Archive for the ‘Health Care’ category

CAT Scan

January 6, 2010

The first day of work at Ziglar in 2010 had a few twists in it.
Picked up Dad at 7:00 a.m. so that we could get an early start; attending our 8:00 a.m.  company devotions, which was awesome, as usual.

Learned at 8:30 that our phone system was down.  Learned a little later our hard drive crashed on the computer so while the phones are working, all of the needed features like voice mail are not!  Suddenly 2010 feels like 1975!

Mom picks up Dad at 10:00 a.m. to go home.  As Cindy and I head out to lunch at 11:30, Mom calls and says Dad is very dizzy.  We head over to Mom and Dad’s place instead.

Mom calls Dad’s doctor who put the brain shunt in last year to relieve his hydrocephalous.  They order a CAT scan ASAP.  We borrow a wheelchair for Dad and head down to the hospital.  (Dad is absolutely loving the attention, as he feels totally normal except when he tries to stand up.)

Arrive at the CAT scan place at 1:15 p.m.  Get checked in, and they promise to work us in.  It’s packed and I am thinking they are running some sort of “start the new year with an X-Ray special”!  Everybody in the room is so nice and courteous.
Dad needs to go to the men’s room and I get elected to help. (Still can’t believe Mom and Cindy voted for me!)

I help Dad, since his balance is way off.  I ask him if he would like some privacy and he says yes, so I turn off the bathroom light. It’s pitch black, as we both laugh in the darkness!  (Side note: Dad has always been able to laugh in the dark.)

Amazingly, when we come out they are ready for us.  They ask Dad a list of 50 questions about his medical history, and Mom gets 48 of them right!  Cindy and I correct the other two.  Dad somehow manages to make a funny comment or joke about almost every question.

We are moved to another waiting area.  Two different “higher ups” check in on us.  The service really is amazing at Southwest Diagnostic Imaging Center at Presbyterian Hospital on Walnut Hill in Dallas.  Had a very nice conversation with Debbie Merten, the Technical Director.  Turns out she trained one of our staff development programs in the 1990’s when she was at Saint Paul Hospital in Dallas.  No wonder the customer service is so good!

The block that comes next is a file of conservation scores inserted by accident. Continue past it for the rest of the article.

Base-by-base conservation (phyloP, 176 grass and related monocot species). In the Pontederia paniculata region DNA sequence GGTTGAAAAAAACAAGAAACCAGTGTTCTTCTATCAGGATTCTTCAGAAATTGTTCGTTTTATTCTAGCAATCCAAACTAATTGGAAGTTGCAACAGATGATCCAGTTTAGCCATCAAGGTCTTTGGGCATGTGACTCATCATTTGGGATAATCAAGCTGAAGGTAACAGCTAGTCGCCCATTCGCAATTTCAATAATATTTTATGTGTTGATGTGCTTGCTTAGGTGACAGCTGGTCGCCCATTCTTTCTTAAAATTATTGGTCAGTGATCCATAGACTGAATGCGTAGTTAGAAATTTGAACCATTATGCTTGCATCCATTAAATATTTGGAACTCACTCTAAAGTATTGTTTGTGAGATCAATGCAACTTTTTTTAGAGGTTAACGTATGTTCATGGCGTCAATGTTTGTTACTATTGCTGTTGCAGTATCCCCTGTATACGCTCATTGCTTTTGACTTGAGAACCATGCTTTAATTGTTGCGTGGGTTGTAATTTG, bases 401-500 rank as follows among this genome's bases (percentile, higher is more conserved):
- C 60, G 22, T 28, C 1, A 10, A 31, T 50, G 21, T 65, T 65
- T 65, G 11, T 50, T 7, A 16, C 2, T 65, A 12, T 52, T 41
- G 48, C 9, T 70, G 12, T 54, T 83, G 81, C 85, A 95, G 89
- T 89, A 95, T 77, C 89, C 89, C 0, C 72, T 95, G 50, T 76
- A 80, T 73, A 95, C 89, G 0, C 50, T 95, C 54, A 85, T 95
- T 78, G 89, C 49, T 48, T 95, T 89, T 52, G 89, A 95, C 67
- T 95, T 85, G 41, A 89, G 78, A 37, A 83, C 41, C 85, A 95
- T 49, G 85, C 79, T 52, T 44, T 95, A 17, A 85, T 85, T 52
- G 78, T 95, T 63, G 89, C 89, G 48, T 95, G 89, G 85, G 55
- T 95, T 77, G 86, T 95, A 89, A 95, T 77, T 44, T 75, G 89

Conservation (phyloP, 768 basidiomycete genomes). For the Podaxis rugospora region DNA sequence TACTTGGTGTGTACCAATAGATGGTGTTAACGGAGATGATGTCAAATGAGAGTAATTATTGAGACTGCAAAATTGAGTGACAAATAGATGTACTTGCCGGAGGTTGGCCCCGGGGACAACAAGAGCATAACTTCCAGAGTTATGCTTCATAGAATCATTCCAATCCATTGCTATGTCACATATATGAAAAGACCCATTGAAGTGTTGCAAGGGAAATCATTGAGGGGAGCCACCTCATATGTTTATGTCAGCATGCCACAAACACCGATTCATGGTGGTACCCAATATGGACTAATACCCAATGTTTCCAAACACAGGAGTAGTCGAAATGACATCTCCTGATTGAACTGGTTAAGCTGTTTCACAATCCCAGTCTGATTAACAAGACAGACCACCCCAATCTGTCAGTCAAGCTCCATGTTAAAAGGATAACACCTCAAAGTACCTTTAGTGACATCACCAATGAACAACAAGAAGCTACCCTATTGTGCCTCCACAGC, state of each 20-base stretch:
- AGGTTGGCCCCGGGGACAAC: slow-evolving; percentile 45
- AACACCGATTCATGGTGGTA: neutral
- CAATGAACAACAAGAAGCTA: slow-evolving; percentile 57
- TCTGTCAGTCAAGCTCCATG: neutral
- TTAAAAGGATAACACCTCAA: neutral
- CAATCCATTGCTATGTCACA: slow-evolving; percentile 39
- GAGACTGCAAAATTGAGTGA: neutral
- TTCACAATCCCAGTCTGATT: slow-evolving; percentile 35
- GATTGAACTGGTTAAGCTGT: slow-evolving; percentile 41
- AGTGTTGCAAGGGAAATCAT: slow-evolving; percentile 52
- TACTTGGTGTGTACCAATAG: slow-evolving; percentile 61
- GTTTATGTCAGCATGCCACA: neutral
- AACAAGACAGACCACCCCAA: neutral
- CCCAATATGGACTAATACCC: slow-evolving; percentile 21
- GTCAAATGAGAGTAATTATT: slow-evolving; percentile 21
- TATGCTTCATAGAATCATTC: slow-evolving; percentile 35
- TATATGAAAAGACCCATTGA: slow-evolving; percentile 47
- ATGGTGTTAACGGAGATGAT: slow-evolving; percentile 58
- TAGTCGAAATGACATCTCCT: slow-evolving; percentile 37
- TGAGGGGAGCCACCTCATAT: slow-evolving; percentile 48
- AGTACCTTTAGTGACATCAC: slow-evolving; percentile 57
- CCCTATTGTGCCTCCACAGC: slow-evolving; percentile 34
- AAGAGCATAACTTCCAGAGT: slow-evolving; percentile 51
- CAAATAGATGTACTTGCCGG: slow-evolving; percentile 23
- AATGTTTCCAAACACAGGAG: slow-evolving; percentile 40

(Side note:  Saint Paul Hospital is where my sister Suzie lost her battle against pulmonary fibrosis in 1995, and Debbie was teaching our program at that time.  I can’t tell you how it made our family feel when we went through that time with Suzie and having the hospital staff treat us like family.)

At 2:00 p.m. they take Dad back for the CAT scan.  Mom rides shotgun.

At 2:15 they come back, all done!

In Ziglar tradition we do the only logical thing, we head to IHOP for some FOOD!  The thought of Harvest Grain pancakes drives the dizziness from Dad’s body and he returns to normal (or I guess whatever is normal for Zig Ziglar).

Arrive at IHOP about 3:00.  Dad doesn’t need the wheelchair anymore.  We laugh as we eat gi-normous omelets with pancakes.

At 3:45 the phone rings with the results.  All good, nothing wrong with the shunt, and most likely a little inner ear problem or a lingering effect of the fall from a few years ago.

On the way home from IHOP Dad informs us that his next book is going to be on encouragement, since so many people are down right now.  Life is back to normal.

Drop Mom and Dad off and Cindy takes me back to the office to get my car.

Still have a 1975 phone system at the office, but I don’t care.